Make builds reproducible: Haskell projects that are built with the Stack build tool, are guaranteed reproducible builds using a stable set of packages, with Stack also providing docker support out of the box, adding an additional layer of reproducibility. If a reproducible build is created on one developer's machine, it will work on any. This significantly reduces ramp up time for your developers, and makes continuous integration trivial for your devops people.

Use the concurrency: Many problems are solved more easily with concurrency (networking, file I/O, video/image/document processing, database access, etc.) simply because the programming model is easier to understand. Haskell has some of the best concurrency support of any popular language, it has a breadth of tools, efficiency, stability, and it is trivial to use, out of the box. Let your developers use it. See Beautiful concurrency for more about concurrency in Haskell. Additionally, the code doesn't have to be rewritten in an arcane style like in NodeJS to gain concurrency.

Shipping on schedule

You may not need to ship as soon as possible, but to ship on schedule, for a demo, a conference or as promised to your investors or customers. For this, there is another mitigating feature of Haskell.

Types shed light on scope: Using the type system of Haskell to model your domain logic helps to expand the "fog of war" that we experience with project scope: there are many unknowns, and we need to enumerate all the cases and kinds of things. Armed with this UML-without-the-UML, you can have confidence in how much scope you can cover now for the current shipping schedule, and what needs to come in version 2. This gives confidence in time estimates made by your developers. See Haskell-Providing Peace of Mind for a case-study. See Using Haskell at SQream Technologies for a technical demonstration.

Avoid build system detours: Reproducible builds help to avoid the inevitable build system detours that happen on large projects, where developers are wasting time getting the build system to work on eachother's machines and debugging failures. Stack is reproducible out of the box.

Minimizing resources

You might want or need to be cost-effective in your development cycle, using as few developers or machines as possible. Haskell also reduces development costs.

Less testing is required: Haskell software requires less testing. Your developers always write tests, but with Haskell they can write fewer, and spend less time on it. Furthermore, fewer developers are needed to achieve a stable system, because a type system helps limit scope of possibilities, and lets your developers manage complexity.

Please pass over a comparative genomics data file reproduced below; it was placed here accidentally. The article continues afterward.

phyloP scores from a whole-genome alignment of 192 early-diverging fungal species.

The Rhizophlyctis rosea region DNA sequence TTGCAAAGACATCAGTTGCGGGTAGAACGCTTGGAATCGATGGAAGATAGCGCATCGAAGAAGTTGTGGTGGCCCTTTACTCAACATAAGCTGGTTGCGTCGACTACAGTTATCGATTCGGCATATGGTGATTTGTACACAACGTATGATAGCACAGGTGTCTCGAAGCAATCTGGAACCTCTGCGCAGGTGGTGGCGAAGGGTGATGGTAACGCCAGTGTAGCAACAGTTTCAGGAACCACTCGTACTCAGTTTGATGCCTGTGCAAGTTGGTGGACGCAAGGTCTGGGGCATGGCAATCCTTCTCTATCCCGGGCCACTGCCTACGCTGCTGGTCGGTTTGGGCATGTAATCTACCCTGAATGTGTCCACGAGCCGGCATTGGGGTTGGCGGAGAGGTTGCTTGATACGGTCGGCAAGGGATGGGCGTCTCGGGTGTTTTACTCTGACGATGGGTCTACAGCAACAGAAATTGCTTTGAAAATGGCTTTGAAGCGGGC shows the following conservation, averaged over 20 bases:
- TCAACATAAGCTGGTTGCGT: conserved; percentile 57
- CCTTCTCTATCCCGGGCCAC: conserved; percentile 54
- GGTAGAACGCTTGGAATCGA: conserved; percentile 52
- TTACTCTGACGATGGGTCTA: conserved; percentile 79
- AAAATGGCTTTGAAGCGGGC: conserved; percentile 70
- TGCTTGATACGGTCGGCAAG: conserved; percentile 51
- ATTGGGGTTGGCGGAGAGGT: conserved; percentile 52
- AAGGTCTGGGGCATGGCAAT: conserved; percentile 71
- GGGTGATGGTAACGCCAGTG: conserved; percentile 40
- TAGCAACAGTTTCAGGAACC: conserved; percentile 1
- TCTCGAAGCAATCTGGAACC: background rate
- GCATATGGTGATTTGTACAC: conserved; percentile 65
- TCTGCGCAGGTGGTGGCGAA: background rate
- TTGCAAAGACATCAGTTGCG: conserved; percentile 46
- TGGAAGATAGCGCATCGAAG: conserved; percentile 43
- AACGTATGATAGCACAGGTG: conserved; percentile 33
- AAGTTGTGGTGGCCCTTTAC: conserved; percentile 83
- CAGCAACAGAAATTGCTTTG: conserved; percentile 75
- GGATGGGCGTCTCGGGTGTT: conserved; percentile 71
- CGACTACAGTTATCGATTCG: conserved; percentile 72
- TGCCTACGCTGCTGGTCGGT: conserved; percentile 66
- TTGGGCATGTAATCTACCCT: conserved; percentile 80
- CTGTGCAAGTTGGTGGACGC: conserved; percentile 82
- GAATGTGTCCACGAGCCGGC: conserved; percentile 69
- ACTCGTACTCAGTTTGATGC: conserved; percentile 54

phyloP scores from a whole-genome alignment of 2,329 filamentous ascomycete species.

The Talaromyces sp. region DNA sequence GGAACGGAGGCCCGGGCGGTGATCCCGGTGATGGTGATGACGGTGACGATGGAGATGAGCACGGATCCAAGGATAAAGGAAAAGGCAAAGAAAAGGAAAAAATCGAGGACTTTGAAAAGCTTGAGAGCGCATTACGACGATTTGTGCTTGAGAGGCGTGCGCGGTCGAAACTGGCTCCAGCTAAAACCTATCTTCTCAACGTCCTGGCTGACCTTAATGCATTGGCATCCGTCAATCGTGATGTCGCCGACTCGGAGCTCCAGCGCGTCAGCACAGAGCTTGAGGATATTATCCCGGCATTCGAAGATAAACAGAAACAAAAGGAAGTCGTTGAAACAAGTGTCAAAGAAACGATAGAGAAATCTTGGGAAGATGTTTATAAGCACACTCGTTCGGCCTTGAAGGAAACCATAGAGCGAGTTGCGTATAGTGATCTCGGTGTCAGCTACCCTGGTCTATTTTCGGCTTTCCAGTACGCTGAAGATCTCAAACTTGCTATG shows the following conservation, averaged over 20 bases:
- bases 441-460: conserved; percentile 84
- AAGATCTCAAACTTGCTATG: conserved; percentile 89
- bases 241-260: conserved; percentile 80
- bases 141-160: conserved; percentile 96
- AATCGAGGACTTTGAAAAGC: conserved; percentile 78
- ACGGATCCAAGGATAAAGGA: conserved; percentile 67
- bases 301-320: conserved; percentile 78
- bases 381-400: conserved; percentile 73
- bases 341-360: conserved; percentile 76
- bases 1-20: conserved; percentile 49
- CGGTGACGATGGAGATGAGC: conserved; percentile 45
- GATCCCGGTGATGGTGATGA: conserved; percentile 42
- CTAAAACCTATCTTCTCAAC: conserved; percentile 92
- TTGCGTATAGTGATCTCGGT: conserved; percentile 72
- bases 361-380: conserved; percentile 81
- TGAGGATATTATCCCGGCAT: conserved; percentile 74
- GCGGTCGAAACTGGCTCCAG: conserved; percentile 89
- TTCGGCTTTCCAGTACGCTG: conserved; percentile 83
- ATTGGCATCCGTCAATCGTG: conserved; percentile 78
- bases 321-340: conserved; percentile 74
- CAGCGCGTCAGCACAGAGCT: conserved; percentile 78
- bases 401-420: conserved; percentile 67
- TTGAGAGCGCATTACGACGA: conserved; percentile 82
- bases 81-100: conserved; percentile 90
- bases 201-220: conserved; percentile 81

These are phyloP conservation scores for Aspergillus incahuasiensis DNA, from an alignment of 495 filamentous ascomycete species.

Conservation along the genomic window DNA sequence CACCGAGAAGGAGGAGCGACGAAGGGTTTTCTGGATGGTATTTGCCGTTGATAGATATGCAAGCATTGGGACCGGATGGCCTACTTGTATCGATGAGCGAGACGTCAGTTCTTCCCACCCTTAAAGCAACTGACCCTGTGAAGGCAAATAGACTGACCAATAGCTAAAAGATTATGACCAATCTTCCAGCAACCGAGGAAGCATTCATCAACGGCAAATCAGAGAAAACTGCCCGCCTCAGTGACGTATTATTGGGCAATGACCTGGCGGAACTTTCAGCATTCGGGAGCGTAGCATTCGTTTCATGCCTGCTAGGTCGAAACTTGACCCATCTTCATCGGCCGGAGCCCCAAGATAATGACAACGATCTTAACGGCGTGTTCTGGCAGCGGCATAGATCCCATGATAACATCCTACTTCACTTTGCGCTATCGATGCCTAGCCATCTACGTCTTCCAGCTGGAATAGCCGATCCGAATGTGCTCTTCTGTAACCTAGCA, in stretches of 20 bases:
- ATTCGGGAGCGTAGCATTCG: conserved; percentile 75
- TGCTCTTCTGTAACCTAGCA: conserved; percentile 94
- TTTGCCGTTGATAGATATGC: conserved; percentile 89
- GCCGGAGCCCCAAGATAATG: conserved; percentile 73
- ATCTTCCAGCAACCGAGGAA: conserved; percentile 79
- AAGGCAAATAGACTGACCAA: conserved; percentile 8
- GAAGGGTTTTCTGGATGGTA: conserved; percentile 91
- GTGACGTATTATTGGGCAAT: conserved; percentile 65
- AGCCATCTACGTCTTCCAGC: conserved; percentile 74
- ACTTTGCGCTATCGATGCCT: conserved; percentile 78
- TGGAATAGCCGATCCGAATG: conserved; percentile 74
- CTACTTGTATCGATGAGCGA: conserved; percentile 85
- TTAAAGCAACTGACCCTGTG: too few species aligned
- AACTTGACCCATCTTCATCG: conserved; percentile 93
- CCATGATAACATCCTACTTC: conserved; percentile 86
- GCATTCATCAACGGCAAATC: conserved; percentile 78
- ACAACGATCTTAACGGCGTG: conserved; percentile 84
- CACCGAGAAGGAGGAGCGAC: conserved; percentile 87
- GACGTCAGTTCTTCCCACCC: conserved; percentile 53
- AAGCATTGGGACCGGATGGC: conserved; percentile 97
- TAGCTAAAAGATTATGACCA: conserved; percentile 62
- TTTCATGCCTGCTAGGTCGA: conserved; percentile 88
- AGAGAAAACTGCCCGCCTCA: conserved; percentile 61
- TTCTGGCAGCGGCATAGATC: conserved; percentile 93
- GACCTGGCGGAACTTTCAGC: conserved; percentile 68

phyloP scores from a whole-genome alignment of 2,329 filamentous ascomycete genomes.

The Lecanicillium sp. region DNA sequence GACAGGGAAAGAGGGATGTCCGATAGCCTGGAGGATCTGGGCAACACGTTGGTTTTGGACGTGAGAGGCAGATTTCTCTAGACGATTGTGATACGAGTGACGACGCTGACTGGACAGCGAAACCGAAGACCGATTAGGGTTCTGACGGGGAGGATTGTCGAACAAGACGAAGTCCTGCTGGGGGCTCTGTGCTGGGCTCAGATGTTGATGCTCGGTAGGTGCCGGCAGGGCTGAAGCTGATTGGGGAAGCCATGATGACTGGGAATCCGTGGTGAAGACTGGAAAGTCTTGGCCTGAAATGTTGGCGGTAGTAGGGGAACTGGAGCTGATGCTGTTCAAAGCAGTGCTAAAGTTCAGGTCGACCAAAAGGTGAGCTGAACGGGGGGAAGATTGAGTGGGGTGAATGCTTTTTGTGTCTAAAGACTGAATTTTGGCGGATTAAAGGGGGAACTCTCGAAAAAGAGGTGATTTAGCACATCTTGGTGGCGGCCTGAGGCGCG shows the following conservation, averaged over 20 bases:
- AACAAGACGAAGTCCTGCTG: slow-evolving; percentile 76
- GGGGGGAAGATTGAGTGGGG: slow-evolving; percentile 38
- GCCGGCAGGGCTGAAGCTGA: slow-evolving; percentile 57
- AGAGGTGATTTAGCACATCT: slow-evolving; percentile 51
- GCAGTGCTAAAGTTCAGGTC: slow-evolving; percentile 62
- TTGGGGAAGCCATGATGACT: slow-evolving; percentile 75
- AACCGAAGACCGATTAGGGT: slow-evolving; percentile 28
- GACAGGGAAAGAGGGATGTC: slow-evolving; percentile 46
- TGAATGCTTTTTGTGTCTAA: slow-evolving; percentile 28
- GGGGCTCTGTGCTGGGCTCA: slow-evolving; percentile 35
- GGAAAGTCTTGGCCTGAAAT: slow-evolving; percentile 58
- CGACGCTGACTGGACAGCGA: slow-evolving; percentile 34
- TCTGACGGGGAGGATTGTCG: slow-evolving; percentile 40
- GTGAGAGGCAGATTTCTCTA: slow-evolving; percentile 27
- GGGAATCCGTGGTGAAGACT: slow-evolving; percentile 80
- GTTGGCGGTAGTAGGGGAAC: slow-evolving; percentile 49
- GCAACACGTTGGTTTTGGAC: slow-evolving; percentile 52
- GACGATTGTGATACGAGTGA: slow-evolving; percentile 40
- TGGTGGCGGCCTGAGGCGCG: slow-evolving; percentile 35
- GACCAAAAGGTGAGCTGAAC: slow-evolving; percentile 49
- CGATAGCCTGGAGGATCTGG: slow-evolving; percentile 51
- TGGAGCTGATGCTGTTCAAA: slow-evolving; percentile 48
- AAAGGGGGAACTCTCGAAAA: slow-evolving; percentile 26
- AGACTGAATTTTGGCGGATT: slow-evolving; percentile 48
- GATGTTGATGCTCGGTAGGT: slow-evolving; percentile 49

Use Haskell's raw performance: Additionally, Haskell is a fast language on a single core. It is compiled to native machine code, and is competitive with C# and Java. At times it is competitive with C, see Haskell from C: Where are the for loops? for a technical demonstration. This means that you need fewer machine resources, and fewer machines. Haskell is also easy to write concurrent code for, which means you can make use of those additional cores on your machines.

Flexbility to make changes

Most developments put a high priority in flexibility to change, or should. But you may have particularly pronounced need for flexibility in changes to requirements without disruption. This is perhaps Haskell's strongest, most desirable advantage.

Correct by construction extends to reconstruction: Making a change to a well-typed system in Haskell is far more stable and reliable than its competitors because correctness invariants are maintained with any change of the code. See also this case study by Silk.

Less maintenance of the test suite under change: This requires less maintenance of the test suite, because static analysis gives your developers immediate feedback at a granular level, whereas a test suite typically does not guide them through the change process, it only tells them what their out-of-date specification expects. Once the change process is complete, updating the test suite becomes easier.

Types are rarely buggy: It's very rare to design a data type that has bugs in it, because they are so simple. Meanwhile a unit test or integration test suite presents additional developer overhead because it itself is a program that requires maintenance too.

See this Bump case study, for why teams are choosing Haskell over Python, and here for the comparison against Ruby of a similar nature: Haskell yields fewer errors and bugs.

Expanding development effort

You may find that your project requires hiring new developers and building a team. Now is the perfect time to hire Haskell developers. Like Python developers 10 years ago, Haskell developers are self-selecting; they learn it because it's a better language, not because it will guarantee them employment. At the same time, at this stage in Haskell's development, the wealth of practical, stable packages available indicate an infusion of pragmatic, experienced programmers.

Summary and further reading

In summary we've seen that:

  • Haskell decreases development time by narrowing the scope of development to your domain.
  • Haskell decreases the need and dependency on unit testing alone.
  • Haskell aids in reproducibility which helps teams work together, expand, and deploy.
  • Haskell's speed and easy concurrency reduce the cost of development substantially.